These are obviously not the best of times for 67-year-old Grace Adeleye. The old nurse got into trouble with the law when a circumcision she performed went awry hours after. She has since been found guilty of manslaughter over the botched circumcision.
She reportedly carried out the procedure on four-week-old Goodluck Caubergs at an address in Chadderton, Oldham, in April 2010. Incidentally, the nurse and the parents of the deceased child are from Nigeria.
The boy bled to death before he could reach hospital the following day.
Adeleye was found guilty of manslaughter by gross negligence at Manchester Crown Court by a jury of eight women and four men after deliberations that took about eight and a half hours.
Adeleye who has been in the UK since 2004 denied complicity told the jury that she had performed “more than 1,000” circumcision operations and nothing ever went wrong in any of them. She said after praying before the operation, as is her custom, she used the traditional Nigerian “clamp and cut” method, which she had used hundreds of times, without any painkillers for the child. The court was told that Adeleye, of Sarnia Court, Salford, collected the sum of £100 to do the operation.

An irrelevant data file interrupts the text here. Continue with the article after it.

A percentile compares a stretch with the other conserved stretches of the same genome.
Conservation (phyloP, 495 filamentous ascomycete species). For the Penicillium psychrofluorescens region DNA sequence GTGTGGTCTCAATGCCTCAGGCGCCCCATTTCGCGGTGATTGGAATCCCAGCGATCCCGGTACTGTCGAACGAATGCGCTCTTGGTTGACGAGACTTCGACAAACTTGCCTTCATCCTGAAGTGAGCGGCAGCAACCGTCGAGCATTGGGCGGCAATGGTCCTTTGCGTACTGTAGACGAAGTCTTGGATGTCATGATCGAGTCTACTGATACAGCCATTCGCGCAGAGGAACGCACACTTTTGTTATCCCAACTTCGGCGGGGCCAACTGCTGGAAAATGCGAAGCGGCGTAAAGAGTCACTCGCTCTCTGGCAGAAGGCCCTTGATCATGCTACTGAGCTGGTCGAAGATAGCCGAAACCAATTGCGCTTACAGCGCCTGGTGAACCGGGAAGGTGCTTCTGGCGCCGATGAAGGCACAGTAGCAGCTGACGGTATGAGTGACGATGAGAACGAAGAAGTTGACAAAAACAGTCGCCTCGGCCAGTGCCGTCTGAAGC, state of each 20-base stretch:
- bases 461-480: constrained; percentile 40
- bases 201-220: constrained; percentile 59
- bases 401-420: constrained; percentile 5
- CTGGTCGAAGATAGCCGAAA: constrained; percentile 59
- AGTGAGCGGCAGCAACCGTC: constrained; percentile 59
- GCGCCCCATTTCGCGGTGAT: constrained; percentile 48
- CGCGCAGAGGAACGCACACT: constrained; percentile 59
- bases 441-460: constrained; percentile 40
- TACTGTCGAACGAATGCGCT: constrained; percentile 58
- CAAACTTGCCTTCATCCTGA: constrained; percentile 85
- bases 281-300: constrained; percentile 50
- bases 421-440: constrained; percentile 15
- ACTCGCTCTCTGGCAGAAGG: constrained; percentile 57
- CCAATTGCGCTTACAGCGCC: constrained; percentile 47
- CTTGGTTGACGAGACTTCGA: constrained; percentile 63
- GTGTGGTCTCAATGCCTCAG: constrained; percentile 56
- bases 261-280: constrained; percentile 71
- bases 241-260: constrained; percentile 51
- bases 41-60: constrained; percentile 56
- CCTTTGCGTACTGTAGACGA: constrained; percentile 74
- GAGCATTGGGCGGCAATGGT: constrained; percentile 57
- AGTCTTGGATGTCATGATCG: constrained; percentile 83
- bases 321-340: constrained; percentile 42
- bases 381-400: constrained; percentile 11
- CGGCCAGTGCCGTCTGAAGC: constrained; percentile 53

And she told the jury that, when she left the boy with his parents, Sylvia Attiko and Olajunti Fatunla, there were no problems but warned them to monitor closely any bleeding from the wound.
The court was also told that she carried out the procedure using a pair of scissors, forceps and olive oil and without anaesthetic.
She had claimed there had been “no problem” when she left the infant and that his parents had been pleased with the operation.
It was stated in the court that when Goodluck’s parents had changed his nappy several hours later, they found a large amount of blood and phoned Adeleye, who simply told them to redress the wound.
Goodluck’s parents called an ambulance the following morning and he was taken to the Royal Oldham Hospital, where he died a short time later.
A spokesman for NHS Oldham disclosed that if the family had gone to the hospital and asked for a circumcision, “they would have been advised to go to an approved practitioner who would have charged £100, the same as Grace Adeleye”.
The Crown Prosecution Service’s Jane Wragg said the case “was not about the rights or wrongs of circumcision, but the grossly negligent way in which the procedure was undertaken”.
She also stated that “Goodluck Caubergs was a healthy little boy whose tragic death was wholly unnecessary. Goodluck died because the standard of care taken by Grace Adeleye in carrying out the circumcision fell far below the standard that should be applied.
She also failed to inform his parents of the risks and possible complications, which ultimately led to his tragic death,” she concluded.